Is this the $64,000 dollar question????greenspun.com : LUSENET : TimeBomb 2000 (Y2000) : One Thread
I keep reading this statement and I wonder which part of it is true: The Year 2000 problem stems from an old programming habit of using just two digits to represent years in dates. Unless fixed, computers may read 00 as 1900 instead of 2000 and either stop working or miscalculate data.
What will actually happen,(a) the computer will stop working ie CRASH or(b) will it miscalculate data which means alot of bad data floating around to do what? I know we see this message everyday but do people know what it means?
-- y2k dave (firstname.lastname@example.org), August 27, 1999
Sometimes A, sometimes B, sometimes nothing. Depends of the line of code involved. However with enough lines of code and imperfect humans doing the recoding, the odds are pretty good that sooner or later A or B will happen.
-- rambo (email@example.com), August 27, 1999.
It would actually be better to have "A" occur -- at least it would be obvious there is a problem, and clear as to what the extent of the effect will be. However, I suspect that "B" is probably going to be the norm, which means you will not be able to trust anything from a computer.
And then there is, of course, the DATA CORRUPTION problem wherein non-compliant computers pass bad data to compliant computers, causing them to now process non-compliant data and produce results that are just as unreliable and untrustworthy. (That is Hoffy's favorite!!)
-- King of Spain (firstname.lastname@example.org), August 27, 1999.
Both a, and b, will happen it's going to be a mess I think. Hoping we muddle trough but kinda know it's going to be rough sence its going to be winter time ....
-- Rooster (Gotitlate@wow.com), August 27, 1999.
Why do I get the feeling you're baiting for something here? I thought you were a programmer. You have an answer in mind and you want to see if anyone here knows it.
The worst I've seen is the computer doesn't sort the data correctly, that is, 00 should come after 99. Also, delta t will also be negative for some period (depending on the computer uses). This will affect billing systems in particular.
-- Maria (email@example.com), August 27, 1999.
I am not a programmer and I am not baiting anybody here. We read this type of disclaimer with every y2k article and I am just wondering which one would happen. Now I see that perhaps both will happen. But this does not help me with A as to do computers STOP working because B is occuring?
-- y2k dave (firstname.lastname@example.org), August 27, 1999.
The programming habit was "old" not in the sense of long-gone, but in the sense of long-used. During 1998 and probably 1999, new PC software was being released that used 2-digit years. Infoliant reports on compliance, which software vendors are continually re-evaluating. Increasingly, those evaluations are finding that the software once thought compliant is not. So we have a problem of unknown dimensions, and the dimensions are getting vaguer every day.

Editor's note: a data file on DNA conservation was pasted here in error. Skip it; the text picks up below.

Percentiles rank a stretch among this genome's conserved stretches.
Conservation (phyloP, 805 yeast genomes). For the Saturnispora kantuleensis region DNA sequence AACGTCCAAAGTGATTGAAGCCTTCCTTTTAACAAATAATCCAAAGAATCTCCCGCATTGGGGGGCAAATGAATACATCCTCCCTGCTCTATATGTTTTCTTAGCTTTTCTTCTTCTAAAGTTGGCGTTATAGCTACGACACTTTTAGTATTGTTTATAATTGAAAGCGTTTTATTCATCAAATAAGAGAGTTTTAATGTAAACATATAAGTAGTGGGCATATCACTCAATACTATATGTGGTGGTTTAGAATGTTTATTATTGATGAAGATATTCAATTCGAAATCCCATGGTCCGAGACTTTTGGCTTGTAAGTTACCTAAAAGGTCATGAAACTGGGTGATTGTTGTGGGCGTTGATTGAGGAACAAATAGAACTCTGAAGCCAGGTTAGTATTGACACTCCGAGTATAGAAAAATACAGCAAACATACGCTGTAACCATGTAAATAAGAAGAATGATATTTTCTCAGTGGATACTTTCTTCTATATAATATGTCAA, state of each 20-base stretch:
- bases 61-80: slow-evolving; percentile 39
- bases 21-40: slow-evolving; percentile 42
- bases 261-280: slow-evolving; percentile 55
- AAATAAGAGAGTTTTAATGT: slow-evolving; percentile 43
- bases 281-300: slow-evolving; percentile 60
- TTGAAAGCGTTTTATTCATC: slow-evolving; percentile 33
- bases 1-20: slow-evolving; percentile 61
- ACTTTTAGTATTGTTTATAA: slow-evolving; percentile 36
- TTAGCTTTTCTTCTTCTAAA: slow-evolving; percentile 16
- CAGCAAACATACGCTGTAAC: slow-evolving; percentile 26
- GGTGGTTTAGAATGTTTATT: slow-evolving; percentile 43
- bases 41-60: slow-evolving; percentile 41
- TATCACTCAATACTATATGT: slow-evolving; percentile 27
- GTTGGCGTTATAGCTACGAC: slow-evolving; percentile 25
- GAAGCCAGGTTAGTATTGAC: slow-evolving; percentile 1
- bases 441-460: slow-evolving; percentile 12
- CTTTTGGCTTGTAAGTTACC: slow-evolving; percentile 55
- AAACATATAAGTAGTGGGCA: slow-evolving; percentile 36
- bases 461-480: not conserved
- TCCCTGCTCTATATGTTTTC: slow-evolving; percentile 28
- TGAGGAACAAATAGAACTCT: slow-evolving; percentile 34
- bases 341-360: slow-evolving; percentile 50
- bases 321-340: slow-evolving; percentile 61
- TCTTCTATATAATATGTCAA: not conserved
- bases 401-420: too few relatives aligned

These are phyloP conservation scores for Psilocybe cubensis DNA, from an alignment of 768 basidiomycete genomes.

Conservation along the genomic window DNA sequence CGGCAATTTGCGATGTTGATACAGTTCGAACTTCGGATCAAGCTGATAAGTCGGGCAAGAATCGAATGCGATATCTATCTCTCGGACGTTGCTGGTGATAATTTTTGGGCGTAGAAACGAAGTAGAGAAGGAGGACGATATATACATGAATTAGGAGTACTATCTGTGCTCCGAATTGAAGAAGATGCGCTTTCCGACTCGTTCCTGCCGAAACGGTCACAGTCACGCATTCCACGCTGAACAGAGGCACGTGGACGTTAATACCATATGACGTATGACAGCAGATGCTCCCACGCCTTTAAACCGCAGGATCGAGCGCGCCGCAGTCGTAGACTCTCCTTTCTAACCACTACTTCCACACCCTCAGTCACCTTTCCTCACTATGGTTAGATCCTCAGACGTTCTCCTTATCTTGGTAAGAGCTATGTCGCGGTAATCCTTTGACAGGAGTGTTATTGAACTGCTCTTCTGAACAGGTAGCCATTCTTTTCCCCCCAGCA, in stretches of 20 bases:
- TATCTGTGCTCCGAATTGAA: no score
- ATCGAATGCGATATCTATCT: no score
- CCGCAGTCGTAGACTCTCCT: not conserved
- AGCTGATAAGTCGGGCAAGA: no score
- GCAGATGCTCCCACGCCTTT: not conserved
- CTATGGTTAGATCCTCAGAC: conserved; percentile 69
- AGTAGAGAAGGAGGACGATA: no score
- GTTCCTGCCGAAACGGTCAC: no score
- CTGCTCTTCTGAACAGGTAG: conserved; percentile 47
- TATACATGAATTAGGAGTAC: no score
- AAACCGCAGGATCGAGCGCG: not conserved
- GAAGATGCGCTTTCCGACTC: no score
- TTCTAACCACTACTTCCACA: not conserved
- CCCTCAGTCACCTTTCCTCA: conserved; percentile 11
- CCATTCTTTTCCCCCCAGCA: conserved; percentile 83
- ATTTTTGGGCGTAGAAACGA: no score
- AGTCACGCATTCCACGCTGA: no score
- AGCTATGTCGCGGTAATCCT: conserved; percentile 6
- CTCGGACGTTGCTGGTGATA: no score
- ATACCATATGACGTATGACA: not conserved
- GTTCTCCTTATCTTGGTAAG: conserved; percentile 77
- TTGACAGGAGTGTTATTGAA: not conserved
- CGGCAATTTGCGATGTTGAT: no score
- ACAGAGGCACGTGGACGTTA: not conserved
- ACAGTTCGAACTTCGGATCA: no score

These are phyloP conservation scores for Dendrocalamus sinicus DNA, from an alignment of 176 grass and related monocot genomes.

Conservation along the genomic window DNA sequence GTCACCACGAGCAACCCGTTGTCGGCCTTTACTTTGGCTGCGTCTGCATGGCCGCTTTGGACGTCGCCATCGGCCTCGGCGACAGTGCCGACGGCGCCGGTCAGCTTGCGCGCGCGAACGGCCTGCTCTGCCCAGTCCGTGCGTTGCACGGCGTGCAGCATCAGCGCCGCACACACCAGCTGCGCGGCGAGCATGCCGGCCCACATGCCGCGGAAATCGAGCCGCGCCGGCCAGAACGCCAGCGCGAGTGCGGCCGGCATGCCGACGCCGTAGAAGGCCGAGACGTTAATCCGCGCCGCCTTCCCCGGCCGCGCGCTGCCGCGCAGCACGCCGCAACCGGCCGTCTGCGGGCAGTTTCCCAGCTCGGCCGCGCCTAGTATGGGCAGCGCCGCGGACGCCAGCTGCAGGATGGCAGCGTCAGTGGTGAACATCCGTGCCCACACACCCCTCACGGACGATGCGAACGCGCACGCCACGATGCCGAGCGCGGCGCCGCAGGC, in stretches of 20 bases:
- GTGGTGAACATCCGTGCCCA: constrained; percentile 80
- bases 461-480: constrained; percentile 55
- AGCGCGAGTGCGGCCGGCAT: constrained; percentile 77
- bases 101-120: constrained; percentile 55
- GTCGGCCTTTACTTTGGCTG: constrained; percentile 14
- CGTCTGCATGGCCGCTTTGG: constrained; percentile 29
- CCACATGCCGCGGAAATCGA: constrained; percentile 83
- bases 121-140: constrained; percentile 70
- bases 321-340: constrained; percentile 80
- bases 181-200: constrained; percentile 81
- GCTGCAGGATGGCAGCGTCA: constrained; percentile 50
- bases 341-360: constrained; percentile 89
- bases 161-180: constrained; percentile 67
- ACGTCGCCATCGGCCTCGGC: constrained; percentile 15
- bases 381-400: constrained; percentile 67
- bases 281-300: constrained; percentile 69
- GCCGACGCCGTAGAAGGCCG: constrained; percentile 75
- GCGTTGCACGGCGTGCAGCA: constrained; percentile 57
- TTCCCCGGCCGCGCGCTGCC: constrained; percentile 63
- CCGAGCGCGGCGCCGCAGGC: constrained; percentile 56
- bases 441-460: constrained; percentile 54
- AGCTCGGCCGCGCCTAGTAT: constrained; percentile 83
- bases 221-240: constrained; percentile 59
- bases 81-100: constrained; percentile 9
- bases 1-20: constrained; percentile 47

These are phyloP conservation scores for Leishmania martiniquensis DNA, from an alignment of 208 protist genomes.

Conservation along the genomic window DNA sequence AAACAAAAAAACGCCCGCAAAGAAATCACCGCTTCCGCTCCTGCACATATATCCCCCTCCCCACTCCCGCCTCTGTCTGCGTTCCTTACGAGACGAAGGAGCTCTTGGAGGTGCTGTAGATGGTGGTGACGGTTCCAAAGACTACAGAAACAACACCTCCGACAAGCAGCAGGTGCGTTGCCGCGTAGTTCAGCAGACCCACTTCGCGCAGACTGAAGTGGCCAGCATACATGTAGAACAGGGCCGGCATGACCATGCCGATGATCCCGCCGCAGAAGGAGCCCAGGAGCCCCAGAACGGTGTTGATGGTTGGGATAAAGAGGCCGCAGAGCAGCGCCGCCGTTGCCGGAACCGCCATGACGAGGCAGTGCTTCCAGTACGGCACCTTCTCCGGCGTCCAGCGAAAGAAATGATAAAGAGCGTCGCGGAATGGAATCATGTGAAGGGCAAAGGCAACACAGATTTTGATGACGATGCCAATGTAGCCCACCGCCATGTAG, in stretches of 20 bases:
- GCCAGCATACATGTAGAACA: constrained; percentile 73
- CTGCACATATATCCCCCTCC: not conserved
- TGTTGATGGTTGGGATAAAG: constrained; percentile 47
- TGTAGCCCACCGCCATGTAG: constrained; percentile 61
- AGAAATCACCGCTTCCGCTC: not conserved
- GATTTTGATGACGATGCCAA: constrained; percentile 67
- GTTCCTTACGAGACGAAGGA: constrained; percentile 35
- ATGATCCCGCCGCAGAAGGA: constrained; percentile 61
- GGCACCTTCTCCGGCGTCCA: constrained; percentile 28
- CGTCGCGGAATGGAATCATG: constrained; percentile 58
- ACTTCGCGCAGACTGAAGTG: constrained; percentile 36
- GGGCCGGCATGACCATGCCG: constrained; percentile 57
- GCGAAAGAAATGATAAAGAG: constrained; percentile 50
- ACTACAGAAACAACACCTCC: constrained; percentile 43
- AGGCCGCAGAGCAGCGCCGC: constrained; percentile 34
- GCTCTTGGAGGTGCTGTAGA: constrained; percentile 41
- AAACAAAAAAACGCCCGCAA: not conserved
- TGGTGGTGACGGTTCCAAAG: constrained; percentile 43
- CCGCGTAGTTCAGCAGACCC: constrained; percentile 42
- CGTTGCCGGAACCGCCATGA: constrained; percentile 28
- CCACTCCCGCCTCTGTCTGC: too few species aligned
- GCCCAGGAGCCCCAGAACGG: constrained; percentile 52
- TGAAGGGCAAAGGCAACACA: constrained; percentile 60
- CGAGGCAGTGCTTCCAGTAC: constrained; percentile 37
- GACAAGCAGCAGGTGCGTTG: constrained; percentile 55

-- bw (email@example.com), August 27, 1999.
>> What will actually happen...? <<
A computer continues to process instructions. That is its nature. It will do whatever the instructions tell it to do. But you need to understand "instructions" in the sense of strings of bits that are fed to the processor, telling it to fetch certain other strings of bits and perform very simple operations on them, like writing them to some other piece of memory, or adding them together and comparing them to some other bit of data to see which represents a larger number. And so on.
Each program will be different.
In some cases, the program may take the data "00" and simply perform calculations with it that produce incorrect results. The bad data just gets written somewhere, or passed on to somewhere else. Nothing much happens until another program tries to use that data. Then, who knows? It's another program, after all, and each one is different.
In some cases the program may recognize that it cannot handle "00" as valid data and it will halt with an error message, complaining that it was given invalid data. If it is in communication with another computer at that time, then the other computer probably cannot complete the transaction properly, but this second computer *may* be notified of the error on the other end of the line and it may then halt with its own error message, or it may try move on to the next transaction. It all depends on the program's logic.
If, for example, the results of a miscalculation using "00" is used to perform a lookup into a table that contains pointers to functions, and the lookup overruns the table, the computer may jump to a random location in memory and begin to perform whatever it finds there as if it were a valid set of instructions. These random instructions get fed to the processor, which blindly attempts to run them. This sort of error generally crashes the computer rather quickly.
Then again, the program might simply log any invalid transactions to disk and attempt to perform the next transaction. It won't get very far, though, if all the transactions contain the same "00" data. Eventually it will fill the disk with the log of bad transactions and be unable to continue.
A good programmer strives to anticipate as many kinds of bad data as possible and to construct the program to do the most reasonable thing possible among the known alternatives. Not every programmer is a good programmer, and every good programmer has bad days.
In the end it's a huge potluck!
-- Brian McLaughlin (firstname.lastname@example.org), August 27, 1999.